The 1 Biological Reason Teens Literally Can't Listen To Their Mother

It's not just you.
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Ah, the terrible teens. You shift from chirpy childhood wonder to soulful pondering; from fun glitter face paint to “real” makeup; and crucially, you go from hanging onto your mother’s every word to mostly tuning poor mam out.

Well, according to a 2022 paper, it seems it’s not your fault if your child is doing this to you ― and it’s likely not theirs either.

The paper, published in the Journal of Neuroscience, found that once children hit their teen years, the part of their brain that responds to their mother’s voice may physically change (woah).

What? How?

Researchers used brain imaging to look at the neural activity of kids and teens when listening to their mum talk.

They were looking at a part of the brain associated with reward and social valuation systems (which may determine who your mind decides is “worth” listening to).

They found that for young children, that part of the brain was more activated by their mother speaking to them than it was by people outside of their family chatting.

But for teens, “older adolescents showed the opposite effect with increased activity for nonfamilial compared with mother’s voice.”

That meant the same part of the brain was activated more when someone outside of their family spoke up than it was by their mothers ― meaning their brains might well find it more “worthwhile” to listen to strangers than their mum, causing them to tune her out.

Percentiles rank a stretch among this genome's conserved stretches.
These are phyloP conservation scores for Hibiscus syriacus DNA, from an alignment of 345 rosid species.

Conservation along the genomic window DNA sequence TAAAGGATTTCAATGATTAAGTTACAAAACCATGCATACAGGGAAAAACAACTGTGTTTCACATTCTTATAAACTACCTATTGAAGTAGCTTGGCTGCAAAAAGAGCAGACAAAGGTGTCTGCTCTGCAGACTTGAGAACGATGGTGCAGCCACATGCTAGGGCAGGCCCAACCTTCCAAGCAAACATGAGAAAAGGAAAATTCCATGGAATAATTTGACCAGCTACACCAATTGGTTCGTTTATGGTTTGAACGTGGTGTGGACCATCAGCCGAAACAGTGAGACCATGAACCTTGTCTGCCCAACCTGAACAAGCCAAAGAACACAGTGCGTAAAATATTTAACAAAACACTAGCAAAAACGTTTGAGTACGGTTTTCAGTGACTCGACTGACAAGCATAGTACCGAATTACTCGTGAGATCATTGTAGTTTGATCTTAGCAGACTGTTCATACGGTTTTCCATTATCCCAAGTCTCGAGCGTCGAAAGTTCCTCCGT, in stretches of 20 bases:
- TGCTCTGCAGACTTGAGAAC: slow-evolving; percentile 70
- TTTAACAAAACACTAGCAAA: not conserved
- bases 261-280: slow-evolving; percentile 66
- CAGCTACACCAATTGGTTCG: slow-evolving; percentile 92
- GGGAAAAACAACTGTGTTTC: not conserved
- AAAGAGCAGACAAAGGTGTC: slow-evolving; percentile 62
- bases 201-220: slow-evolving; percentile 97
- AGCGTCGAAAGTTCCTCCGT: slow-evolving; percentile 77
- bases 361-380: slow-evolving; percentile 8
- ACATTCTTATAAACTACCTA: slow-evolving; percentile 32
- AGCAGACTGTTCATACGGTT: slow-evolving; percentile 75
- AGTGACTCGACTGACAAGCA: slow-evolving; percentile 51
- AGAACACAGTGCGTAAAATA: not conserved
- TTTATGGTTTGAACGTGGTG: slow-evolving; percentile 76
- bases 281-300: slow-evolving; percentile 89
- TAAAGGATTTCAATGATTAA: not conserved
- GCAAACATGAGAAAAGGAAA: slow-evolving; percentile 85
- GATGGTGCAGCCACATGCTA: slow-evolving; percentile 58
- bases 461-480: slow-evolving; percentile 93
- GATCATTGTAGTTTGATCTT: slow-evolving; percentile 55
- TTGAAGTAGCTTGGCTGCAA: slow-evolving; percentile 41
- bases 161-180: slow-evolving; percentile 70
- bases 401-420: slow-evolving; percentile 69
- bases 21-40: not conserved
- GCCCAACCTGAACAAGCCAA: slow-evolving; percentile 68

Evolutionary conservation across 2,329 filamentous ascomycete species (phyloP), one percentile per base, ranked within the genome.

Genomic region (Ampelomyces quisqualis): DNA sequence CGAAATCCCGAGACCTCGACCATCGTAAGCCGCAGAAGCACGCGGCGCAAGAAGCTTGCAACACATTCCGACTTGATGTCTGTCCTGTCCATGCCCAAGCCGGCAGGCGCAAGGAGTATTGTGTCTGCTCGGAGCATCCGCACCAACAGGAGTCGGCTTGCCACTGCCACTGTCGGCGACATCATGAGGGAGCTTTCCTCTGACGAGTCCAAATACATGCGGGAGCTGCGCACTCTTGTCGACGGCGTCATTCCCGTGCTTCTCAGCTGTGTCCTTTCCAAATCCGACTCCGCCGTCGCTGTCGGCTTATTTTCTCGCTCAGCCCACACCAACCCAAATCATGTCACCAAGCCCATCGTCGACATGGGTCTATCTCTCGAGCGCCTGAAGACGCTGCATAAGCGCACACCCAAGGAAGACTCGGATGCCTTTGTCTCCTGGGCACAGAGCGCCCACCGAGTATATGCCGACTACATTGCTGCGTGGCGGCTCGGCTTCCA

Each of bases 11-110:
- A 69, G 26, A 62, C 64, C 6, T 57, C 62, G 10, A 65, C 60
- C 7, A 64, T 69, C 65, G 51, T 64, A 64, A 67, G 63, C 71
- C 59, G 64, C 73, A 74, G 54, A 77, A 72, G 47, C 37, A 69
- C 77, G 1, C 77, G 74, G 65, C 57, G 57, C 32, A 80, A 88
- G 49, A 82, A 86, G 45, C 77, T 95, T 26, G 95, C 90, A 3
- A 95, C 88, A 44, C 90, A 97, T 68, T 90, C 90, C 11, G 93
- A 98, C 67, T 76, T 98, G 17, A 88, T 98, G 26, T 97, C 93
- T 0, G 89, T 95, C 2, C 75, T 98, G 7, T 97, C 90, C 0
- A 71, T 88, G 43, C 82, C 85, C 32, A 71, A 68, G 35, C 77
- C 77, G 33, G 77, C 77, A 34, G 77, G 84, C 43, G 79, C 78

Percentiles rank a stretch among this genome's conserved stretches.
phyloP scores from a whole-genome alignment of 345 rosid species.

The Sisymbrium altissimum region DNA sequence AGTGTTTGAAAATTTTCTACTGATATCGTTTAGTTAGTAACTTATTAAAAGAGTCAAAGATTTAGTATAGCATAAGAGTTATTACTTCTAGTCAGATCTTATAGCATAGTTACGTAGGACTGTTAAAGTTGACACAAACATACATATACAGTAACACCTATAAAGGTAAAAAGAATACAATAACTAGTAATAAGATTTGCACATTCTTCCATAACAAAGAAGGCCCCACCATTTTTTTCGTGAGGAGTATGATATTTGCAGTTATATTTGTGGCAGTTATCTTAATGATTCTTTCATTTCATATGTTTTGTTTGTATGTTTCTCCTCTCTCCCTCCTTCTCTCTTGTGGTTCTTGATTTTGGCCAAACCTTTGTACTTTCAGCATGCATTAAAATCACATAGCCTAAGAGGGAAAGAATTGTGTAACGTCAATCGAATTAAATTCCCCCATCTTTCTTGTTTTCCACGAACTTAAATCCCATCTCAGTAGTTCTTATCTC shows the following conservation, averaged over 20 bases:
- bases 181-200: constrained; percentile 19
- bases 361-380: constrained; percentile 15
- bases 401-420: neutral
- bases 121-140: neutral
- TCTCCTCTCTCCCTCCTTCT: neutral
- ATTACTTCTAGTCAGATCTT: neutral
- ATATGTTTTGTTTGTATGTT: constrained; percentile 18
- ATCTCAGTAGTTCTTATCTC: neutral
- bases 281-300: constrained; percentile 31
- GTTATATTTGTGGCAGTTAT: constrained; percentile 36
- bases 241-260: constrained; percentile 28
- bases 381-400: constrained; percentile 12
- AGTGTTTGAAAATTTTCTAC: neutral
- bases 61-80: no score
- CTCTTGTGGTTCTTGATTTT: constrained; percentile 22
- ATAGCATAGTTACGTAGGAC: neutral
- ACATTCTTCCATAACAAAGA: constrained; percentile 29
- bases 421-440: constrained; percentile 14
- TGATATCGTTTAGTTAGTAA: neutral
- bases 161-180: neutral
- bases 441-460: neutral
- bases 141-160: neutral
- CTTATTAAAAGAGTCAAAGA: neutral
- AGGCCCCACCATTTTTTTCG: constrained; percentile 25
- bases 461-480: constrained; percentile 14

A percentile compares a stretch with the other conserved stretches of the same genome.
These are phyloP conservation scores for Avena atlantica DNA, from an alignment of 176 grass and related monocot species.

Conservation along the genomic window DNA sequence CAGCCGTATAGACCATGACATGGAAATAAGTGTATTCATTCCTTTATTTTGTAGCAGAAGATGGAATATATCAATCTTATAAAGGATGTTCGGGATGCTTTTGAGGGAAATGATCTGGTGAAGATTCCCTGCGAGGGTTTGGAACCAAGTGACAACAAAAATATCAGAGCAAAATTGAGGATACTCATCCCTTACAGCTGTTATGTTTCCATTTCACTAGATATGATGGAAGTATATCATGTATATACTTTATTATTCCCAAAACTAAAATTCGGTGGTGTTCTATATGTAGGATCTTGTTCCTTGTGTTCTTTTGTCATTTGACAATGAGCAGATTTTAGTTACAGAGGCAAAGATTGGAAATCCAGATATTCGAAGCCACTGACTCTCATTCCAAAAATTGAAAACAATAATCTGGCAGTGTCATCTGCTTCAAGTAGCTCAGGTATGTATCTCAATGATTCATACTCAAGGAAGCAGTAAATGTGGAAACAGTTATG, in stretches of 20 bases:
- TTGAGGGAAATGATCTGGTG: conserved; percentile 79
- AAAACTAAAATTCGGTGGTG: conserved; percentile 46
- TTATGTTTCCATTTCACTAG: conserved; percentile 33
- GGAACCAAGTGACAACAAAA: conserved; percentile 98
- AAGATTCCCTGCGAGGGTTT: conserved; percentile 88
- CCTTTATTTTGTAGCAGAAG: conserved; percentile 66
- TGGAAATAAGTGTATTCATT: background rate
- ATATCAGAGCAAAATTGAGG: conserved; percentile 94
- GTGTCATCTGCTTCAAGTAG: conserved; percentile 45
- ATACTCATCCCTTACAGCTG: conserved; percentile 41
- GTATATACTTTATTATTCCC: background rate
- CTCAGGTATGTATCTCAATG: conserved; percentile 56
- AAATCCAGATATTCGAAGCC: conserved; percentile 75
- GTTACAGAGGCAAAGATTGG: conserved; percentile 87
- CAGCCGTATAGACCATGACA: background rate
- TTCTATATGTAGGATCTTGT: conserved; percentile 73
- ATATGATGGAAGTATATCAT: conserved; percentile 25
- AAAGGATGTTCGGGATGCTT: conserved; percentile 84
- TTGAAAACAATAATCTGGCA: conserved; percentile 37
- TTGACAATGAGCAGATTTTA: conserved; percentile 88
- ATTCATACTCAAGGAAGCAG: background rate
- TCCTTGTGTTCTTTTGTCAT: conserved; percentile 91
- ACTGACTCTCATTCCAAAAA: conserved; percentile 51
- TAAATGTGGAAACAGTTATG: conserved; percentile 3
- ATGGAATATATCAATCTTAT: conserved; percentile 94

The shift appears to happen between the ages of 13 to 14.

Why does that happen?

The paper says that while parent-child interactions are crucial for young kids’ development, by the time they’re teens, “individuals increasingly engage with social targets outside the family.”

“Importantly, adolescents show increased sensitivity to interactions with nonfamilial (NF) social targets and seek these individuals out for social support.”

They add, “it is thought that this shift in social orientation is adaptive and represents a key component of healthy development that prepares children for their journey toward independence.”

In other words, I’m sure your kid would listen to you if they could ― but there’s a chance their brain tells them they can’t. If you look back to your own adolescence, I’m sure that checks out...